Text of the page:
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Greek COVID-19 Vaccine Begins Jan. 20: Holocaust Survivor, 98, Inoculated

ΑΤΗΕΝS — After Prime Minister Kyriakos Mitsotakis and 65 other politicians made sure they were among the first to get a limited first batch of the COVID-19 vaccine, a 98-year-old Holocaust survivor in Thessaloniki did ahead of the Jan. 20 start of a national campagin.

The survivor of Auschwitz concentration camp, identified as Zana, was the first resident of a nursing home in Greece’s second-largest city to be inoculated as teams from the National Public Health Organization (EODY) started vaccinating elderly care unit residents

The president of EODY, Panagiotis Arkoumaneas, was also present during the inoculations, which took place in the morning at the Saul Modiano Nursing Home, said Kathimerini, after nursing home vaccinations in Athens began Jan. 4.

At the same time, the three-phased vaccination of health workers in National Health System hospitals continued after those at Athens’ Sotiria Hospital, the country’s top facility for pulmonary care, complained about politicians getting priority over staff.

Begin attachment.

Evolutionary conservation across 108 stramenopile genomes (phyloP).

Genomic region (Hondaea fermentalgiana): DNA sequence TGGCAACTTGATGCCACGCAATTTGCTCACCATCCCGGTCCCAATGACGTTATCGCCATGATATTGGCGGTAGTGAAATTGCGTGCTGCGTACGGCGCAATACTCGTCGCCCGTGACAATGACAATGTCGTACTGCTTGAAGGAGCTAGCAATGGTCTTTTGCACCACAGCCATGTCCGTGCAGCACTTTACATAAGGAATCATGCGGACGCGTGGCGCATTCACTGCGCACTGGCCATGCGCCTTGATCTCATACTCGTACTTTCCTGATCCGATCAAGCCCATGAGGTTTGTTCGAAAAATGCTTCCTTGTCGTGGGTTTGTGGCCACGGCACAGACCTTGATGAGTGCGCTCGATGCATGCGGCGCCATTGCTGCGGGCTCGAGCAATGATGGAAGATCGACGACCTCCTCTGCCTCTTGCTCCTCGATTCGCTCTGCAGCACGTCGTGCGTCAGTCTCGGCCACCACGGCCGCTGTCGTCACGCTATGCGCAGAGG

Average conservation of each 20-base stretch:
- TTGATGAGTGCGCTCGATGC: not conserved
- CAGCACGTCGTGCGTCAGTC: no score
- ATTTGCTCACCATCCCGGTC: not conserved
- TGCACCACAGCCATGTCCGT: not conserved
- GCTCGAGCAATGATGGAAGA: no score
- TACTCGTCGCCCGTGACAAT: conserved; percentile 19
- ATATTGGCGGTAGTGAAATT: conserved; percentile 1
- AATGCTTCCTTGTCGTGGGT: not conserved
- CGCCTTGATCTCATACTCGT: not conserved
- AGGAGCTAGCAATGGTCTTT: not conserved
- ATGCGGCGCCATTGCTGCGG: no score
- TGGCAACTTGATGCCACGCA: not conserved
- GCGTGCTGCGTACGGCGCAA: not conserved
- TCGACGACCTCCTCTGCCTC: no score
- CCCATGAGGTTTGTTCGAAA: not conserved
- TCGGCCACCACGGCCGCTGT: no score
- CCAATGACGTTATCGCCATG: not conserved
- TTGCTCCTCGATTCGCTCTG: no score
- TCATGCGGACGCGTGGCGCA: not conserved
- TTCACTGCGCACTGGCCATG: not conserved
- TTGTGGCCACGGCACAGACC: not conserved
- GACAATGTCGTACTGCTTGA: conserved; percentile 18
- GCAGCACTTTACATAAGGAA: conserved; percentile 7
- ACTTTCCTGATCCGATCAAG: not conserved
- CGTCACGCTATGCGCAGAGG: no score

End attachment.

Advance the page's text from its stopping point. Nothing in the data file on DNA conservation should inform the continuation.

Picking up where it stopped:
Mitsotakis said the rest of the population will start getting their shots Jan. 20 although there’s not enough yet to go around, only about 95,000 – good for 47,500 people as two shots of the first batch from Pfizer-BioNTech are required three weeks apart – being delivered so far.

The government expects more than 2.2 million vaccines coming through the first part of the year, still far short of the 70 percent mark of people being inoculated said needed to contain the pandemic.

The online platform for the electronic booking of inoculation appointments will open on January 11 and Mitsotakis said, "It is imperative for all citizens to register for paperless electronic prescriptions, as this will allow them to receive electronic notifications for their appointments," he said.

He added that 5,000 people a day are being vaccinated, which would take years at that rate, as the government awaits the arrival of more vaccines from other manufacturers, including the Massachusetts-based Moderna next to Boston.

"If this is kept up it will help ensure that the scheduling of vaccinations is met successfully," he added without explaining why 5,000 vaccines a day was enough in a country of 10.5 million people.

By the night of Jan. 5, some 16,365 people had been vaccinated, officials said at the meeting and the current reserve of coronavirus vaccinations numbers 150,850 doses now, as more have begun to arrive, the paper noted.

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